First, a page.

"8. The Temporary Restraining order, if lifted, would grant no authority to the Haskell County Cemetery Board or any other party to enter upon the lot for the removal of said stone. Plaintiffs have ownership of Lot 106, Block 5, under that authority granted to them for ownership of the cemetery lot by the Haskell County Cemetery District pursuant to statutes governing Cemetery Districts, specifically K.S.A. 12-1441(a) and (b) and K.S.A. 17-1302.

"9. This Court has treated the Motions and responsive Pleadings filed including the arguments of this date as a Motion for Summary Judgment.

"10. The Motion for Summary Judgment is herein denied.

"11. The Court now must deal with the future management of this matter. The following issues need to be dealt with in the framing of this matter for conclusion:

A. For the Defendants to file amended Pleadings asking for the Deed of Conveyance of October 18, 1994, to be set aside under either a unilateral or mutual mistake as to the intended purpose for the use of the lot and that its current use may violate Kansas statutes for the use of cemetery lots.

B. For the Defendants to file amended pleadings asking for a permanent injunction against the Plaintiffs for any use of said lot other than as described in the controlling statutes for Cemeteries in the State of Kansas.

C. The Court sees the issues facing the parties as rather simple issues and those issues are as follows:

1. The proper use of a cemetery lot in a cemetery district in the State of Kansas in accordance with statutory and case law.

2. Whether or not the current use of Lot 106, Block 5, is an authorized use of a cemetery lot in the State of Kansas.

3. The definition of sepulcher and the Court herein adopts the following definition of sepulcher: 'a burial vault to put in a sepulcher: inter,' as defined by WEBSTER'S II NEW RIVERSIDE DICTIONARY (rev. ed. 1996) and as defined in THE RANDOM HOUSE DICTIONARY OF THE ENGLISH LANGUAGE (unabridged ed. 1996) as 'a tomb, grave or burial place.'"

On September 21, 2000, the Cemetery Board filed an amended answer and counterclaim asking for injunctive and declaratory relief on the grounds that K.S.A. 12-1441 proscribes certain uses of cemetery grounds, and that under K.S.A. 17-1302, the authority of the Cemetery Board to convey lots was restricted to the "purposes of sepulture." The Cemetery Board sought permanent injunctive relief against the Lowers and any other persons acting in concert with them in maintaining the memorial on Lot 106, Block 5.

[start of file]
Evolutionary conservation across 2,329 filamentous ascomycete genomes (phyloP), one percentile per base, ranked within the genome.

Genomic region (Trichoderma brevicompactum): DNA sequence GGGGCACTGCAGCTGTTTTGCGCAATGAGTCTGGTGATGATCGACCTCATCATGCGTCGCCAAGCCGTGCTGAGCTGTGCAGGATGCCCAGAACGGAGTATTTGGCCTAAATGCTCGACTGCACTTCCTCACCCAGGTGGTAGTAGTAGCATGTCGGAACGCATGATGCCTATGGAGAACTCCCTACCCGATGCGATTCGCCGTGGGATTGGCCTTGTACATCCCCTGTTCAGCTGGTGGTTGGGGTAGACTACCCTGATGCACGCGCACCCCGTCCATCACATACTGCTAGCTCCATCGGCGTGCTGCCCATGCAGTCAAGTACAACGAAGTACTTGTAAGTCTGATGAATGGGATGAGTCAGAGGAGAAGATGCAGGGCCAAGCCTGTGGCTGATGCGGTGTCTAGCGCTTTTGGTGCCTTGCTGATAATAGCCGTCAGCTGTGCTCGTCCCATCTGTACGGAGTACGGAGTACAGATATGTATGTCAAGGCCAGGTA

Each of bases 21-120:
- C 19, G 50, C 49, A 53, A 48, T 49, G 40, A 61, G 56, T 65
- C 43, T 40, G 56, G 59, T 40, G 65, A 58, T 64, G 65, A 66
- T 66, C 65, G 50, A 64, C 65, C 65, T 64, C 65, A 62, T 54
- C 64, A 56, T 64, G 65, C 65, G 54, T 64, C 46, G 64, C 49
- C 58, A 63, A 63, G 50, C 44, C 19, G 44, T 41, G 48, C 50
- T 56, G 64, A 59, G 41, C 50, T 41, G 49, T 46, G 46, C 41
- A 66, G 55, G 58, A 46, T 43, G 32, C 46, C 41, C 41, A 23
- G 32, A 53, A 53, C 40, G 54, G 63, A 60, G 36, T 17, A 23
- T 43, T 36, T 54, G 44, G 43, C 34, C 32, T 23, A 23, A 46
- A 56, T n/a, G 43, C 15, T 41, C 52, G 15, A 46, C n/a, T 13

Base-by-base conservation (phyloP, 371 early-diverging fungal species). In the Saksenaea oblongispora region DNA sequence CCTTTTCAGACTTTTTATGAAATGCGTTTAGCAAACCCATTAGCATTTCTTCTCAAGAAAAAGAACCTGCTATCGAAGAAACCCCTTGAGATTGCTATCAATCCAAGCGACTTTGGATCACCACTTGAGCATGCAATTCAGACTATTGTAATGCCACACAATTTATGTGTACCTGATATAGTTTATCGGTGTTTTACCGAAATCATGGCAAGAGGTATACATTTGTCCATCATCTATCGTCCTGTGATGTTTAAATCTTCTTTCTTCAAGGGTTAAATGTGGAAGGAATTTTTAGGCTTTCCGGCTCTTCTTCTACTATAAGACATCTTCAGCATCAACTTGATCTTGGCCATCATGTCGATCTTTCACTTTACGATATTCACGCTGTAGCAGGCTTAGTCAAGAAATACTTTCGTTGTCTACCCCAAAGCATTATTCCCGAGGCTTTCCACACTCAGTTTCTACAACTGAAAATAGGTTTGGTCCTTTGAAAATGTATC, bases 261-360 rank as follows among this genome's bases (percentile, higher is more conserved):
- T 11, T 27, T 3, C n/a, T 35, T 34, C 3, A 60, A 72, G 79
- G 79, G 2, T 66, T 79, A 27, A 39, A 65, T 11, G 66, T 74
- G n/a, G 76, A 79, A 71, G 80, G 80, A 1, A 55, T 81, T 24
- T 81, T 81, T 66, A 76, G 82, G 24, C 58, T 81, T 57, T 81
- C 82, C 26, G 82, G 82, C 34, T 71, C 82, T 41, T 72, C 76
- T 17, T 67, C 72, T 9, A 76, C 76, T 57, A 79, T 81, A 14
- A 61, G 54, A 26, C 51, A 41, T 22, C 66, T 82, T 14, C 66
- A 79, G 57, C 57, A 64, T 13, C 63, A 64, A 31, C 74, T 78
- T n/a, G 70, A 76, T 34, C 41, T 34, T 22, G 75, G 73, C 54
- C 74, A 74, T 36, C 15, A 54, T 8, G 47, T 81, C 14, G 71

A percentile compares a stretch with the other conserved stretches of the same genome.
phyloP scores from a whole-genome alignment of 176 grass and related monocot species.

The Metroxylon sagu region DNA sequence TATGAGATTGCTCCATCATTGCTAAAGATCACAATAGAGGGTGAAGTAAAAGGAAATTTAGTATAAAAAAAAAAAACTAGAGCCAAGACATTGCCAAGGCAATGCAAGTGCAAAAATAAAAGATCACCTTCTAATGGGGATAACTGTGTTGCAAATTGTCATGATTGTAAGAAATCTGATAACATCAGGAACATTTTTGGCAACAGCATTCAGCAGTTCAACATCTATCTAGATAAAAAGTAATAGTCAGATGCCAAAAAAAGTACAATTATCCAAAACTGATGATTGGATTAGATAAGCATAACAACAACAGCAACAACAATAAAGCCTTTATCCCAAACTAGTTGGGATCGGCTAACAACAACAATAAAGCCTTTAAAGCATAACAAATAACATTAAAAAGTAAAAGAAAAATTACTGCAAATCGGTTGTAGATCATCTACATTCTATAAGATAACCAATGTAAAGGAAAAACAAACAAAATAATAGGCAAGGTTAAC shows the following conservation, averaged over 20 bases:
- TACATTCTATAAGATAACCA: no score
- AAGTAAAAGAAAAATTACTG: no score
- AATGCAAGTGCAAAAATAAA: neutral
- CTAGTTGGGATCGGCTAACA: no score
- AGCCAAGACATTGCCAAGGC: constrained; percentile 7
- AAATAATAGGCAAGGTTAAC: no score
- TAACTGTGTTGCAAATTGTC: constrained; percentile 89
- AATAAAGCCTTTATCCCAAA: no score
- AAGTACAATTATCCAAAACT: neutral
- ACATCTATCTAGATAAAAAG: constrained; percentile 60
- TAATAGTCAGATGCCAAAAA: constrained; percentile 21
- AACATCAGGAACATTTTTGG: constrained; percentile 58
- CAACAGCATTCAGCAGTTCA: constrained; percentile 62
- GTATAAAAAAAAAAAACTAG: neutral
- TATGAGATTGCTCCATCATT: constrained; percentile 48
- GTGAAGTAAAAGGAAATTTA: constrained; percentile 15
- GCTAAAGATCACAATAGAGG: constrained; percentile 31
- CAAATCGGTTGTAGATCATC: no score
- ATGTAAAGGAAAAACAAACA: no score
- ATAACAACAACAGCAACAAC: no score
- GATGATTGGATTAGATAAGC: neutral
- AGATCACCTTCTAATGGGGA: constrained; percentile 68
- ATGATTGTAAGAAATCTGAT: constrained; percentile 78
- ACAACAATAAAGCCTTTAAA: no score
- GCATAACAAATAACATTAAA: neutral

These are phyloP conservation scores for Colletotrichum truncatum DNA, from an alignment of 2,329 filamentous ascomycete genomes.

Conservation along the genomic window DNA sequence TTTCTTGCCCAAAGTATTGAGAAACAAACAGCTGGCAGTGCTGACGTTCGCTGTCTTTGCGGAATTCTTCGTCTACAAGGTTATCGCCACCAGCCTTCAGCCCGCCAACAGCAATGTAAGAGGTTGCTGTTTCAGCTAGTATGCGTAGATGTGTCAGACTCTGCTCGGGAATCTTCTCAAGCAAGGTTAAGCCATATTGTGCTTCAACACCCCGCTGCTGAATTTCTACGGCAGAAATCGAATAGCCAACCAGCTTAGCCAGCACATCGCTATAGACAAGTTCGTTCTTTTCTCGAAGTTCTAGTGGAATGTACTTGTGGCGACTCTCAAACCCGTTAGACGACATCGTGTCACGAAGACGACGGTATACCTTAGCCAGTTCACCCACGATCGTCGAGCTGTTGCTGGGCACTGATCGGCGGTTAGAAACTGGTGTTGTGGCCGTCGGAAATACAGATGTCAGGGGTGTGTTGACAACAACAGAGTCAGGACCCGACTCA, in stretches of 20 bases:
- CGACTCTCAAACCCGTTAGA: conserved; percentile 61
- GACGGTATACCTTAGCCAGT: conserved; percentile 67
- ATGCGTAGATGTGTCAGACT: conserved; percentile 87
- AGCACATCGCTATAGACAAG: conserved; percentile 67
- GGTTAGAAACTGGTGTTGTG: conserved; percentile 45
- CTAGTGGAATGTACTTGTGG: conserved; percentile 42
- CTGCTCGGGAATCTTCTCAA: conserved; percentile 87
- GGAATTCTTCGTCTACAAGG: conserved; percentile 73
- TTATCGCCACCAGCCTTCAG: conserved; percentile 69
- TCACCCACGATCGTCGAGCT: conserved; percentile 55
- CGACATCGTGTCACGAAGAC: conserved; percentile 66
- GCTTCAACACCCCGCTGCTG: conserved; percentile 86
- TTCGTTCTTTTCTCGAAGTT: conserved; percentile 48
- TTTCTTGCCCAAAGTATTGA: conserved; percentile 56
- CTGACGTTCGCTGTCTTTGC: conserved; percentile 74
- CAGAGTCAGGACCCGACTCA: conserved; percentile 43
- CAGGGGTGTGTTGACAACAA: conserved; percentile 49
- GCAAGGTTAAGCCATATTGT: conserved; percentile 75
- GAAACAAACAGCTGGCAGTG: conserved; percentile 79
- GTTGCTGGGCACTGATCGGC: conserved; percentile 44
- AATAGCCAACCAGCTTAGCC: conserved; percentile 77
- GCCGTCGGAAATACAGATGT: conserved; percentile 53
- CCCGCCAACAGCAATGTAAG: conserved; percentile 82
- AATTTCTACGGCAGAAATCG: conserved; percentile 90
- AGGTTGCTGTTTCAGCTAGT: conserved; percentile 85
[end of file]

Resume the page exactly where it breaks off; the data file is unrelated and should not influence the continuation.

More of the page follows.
The Lowers filed an amended petition on February 20, 2001, incorporating by reference all the allegations contained in their original petition. The Lowers renewed their allegation that the Cemetery Board, acting under color of state law, had violated their constitutional rights. In addition, the Lowers asserted that K.S.A. 12-1441 and K.S.A. 17-1302 were unconstitutionally vague and ambiguous on their face and, therefore, did not provide authority for the Cemetery Board to take action to demand or cause the removal of the memorial stone from their lot.

On August 23, 2001, District Judge Kim Schroeder issued his decision in a journal entry concerning the Cemetery Board's summary judgment motion. One of the district court's findings was that no human body was currently buried in the lot, and there were no plans for anyone to be buried there. The court declared that the Cemetery Board's policy for the use of cemetery lots was immaterial to the case in that the law in place prior to the sale of the lot controlled its use.

Without commenting further on the Lowers' claim that K.S.A. 12-1441 and K.S.A. 17-1302 were unconstitutionally vague and ambiguous, the district court simply wrote that the Kansas statutes governing the use of a cemetery lot were constitutional. Significantly, the district court held that the monument by itself without a human body buried in the lot did not meet the statutory requirements for the use of a cemetery lot. The district court wrote: "The proper use of a cemetery lot has been addressed by the Court in Earhart v. Holbert, 116 Kan. 487, 227 P. 351 (1924), when the Court said at page 488, 'The lot was purchased for burial purposes. It cannot be used for any other purpose. (R.S. 17-1302.)'" The district court granted the Cemetery Board a permanent injunction against the Lowers and ordered the removal of the monument. However, the district court granted the Lowers an order of stay pending appeal pursuant to K.S.A. 2001 Supp. 60-262.